You are reading this title and probably thinking to yourself, what do start-ups have to do with birds? Even so, out of all birds, why black swans and probably if you are not from Australia: “Do black swans even exist!?” But let me stop you right there. We are not going to be talking about birds here, but about the events. Events that change the course of how a start-up operates. And since my background is in finance we will name them Black Swan as Nassim Taleb would.

 

So what is a ‘Black Swan’?

A black swan is an event or occurrence that deviates beyond what is normally expected of a situation and that would be extremely difficult to predict. This term was popularized by Nassim Nicholas Taleb, a finance professor and former Wall Street trader. You can find more information in this video here.

I still firmly believe every start-up needs to discover its own black swan on its way to success, their ‘eureka moment’, that suddenly inverses their chance of success. If you are interested more in this topic check GrowthHackers website where you will find plenty of materials how start-ups through highly unlikely turn of events discovered deep insights into their business that suddenly gave them a much better sense of direction. Often it is the alignment of KPIs and data insights that starts pushing the start-up in the right direction.

 

Why are Black Swans events crucial for start-ups?

Nassim Taleb underlines 3 key characteristics of these events:

  • After the occurrence of the event, explanations are formulated making it predictable or expectable.
  • The event has extreme impact.
  • The event is unexpected or not probable.

In a sense this event in each start-up’s timeline is an occurrence which abruptly changes the direction of its development, has extreme impact and is unexpected. Working with clients in the last year I saw this events manifest in the form of gaining insights that were crucial to how PMF (Product Market Fit) was perceived and led to a complete shift in the development or marketing of the product.

 

Working mostly with tech consumer products with the goal to penetrate global market, we often find ourselves in the position, where we are able to pinpoint certain characteristics or features of the product that can dramatically improve the success of the product and make the ROI increase across certain demographic in a scalable way. What I thought I might do is to share a couple of pointers that might help you spot those moments.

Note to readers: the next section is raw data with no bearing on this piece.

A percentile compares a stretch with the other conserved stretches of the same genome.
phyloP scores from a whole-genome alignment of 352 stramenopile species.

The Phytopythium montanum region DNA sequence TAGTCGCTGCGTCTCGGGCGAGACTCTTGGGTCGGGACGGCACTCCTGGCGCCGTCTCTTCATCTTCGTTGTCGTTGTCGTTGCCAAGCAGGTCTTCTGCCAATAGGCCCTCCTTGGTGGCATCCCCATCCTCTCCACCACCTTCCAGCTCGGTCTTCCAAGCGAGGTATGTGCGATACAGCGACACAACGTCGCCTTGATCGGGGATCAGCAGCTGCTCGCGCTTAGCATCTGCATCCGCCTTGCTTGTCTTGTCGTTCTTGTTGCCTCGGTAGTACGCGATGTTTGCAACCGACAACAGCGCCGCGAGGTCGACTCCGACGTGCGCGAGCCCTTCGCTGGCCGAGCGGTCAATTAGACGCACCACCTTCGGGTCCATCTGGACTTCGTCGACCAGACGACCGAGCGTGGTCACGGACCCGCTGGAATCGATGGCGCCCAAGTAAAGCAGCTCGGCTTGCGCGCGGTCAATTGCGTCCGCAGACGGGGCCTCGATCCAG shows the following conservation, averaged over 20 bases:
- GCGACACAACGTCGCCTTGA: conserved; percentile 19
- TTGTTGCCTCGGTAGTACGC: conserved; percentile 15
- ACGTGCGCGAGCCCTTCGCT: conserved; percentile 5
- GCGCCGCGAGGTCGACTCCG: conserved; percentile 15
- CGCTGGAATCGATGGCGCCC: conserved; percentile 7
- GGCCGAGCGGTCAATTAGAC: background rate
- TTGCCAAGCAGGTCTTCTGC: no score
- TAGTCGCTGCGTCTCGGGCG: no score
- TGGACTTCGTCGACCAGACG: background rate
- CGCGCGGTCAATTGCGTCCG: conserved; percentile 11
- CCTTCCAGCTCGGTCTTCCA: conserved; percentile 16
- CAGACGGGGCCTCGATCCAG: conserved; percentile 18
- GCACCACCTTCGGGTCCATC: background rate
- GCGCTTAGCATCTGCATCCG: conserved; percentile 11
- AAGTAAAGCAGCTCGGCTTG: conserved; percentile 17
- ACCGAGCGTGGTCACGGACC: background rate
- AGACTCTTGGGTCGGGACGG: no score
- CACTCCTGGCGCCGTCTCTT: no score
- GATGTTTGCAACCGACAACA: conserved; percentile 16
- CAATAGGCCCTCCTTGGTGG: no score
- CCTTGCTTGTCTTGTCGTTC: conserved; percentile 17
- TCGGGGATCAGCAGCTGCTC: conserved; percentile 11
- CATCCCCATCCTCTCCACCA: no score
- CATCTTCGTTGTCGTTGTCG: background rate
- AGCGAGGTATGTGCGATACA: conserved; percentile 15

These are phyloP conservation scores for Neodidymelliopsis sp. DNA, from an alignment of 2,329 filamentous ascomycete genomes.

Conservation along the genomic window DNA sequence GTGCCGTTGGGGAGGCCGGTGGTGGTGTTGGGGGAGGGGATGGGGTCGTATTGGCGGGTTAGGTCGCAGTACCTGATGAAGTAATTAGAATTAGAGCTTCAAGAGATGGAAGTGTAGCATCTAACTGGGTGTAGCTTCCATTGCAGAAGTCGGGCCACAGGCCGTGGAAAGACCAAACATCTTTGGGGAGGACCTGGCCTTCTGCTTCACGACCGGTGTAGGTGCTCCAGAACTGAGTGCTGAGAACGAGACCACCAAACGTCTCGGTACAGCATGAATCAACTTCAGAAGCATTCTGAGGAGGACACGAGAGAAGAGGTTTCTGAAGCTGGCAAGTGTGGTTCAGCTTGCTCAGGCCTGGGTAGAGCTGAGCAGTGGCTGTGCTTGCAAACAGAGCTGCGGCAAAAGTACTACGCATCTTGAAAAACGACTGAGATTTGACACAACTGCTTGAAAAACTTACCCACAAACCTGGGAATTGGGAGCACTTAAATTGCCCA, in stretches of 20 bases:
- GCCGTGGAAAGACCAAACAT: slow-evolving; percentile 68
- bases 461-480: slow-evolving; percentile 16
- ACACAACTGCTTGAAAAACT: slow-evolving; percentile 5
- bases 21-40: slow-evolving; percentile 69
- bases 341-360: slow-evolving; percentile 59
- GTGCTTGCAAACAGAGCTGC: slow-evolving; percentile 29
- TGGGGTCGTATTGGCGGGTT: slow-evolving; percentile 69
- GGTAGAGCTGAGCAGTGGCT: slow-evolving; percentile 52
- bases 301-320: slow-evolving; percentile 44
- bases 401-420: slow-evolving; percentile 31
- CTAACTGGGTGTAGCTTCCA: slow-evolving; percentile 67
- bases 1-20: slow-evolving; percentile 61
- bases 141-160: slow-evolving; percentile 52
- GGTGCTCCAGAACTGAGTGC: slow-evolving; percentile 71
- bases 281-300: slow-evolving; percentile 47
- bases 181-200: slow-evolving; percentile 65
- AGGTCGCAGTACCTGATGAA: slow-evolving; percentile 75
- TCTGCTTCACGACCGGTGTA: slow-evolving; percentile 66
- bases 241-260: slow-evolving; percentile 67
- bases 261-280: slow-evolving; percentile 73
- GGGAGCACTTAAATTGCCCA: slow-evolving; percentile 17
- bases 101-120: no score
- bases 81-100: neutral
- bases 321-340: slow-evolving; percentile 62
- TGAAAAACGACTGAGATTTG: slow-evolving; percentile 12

Most important in the process of finding them is the mindset employed when engaging with your product. What we try to push our start-ups to do is to prevent the following:

1.

“I suppose it is tempting, if the only tool you have is a hammer, to treat everything as if it were a nail.” –  Abraham Maslow

Point being that it is good to experiment with the approaches they use. As they develop so should their approaches to the problems at hand. We have seen many positive outcomes in terms of how leadership teams approach decision making this way. We all know the story of the blind man and an elephant, right? Do not let this happen to you.

2. 

Think of the “and” solutions versus “or” solutions.

Quoting Avinash here, it is true that often our clients would like for us to tell them, what to cut and what to keep. However as much as simplicity is attractive, take up a challenge and ask of the journey of one of your customers – how they got to know you and what brought them to you. Then recheck if you are still as confident that their decision making is so simple that it only captures one interaction point.

 

In terms of resources we use, so we make it also practical, here are a couple of sources we use to tackle the customer insights issue better:

Micro momentsPosition yourself as your potential customer, understand their needs, and think when your solution is relevant to them. When you have an idea, set up a way to track your assumption, and then go do that. Even better, make is a hypothesis, and compare it to others and examine relations between them.

Customer journeyThis will help you understand how verticals are influenced by consumer behaviour and how search behaviour might look like. Connect this data with Facebook insights and Google Trends and you got yourself a cool sandbox for testing. Once you come across your Black swan event, study it and see how it might potentially influence your product.

 

I hope this couple of tips help you discover insights into your business better. If you are interested in cases and examples, let us know and we can help you tackle this challenges.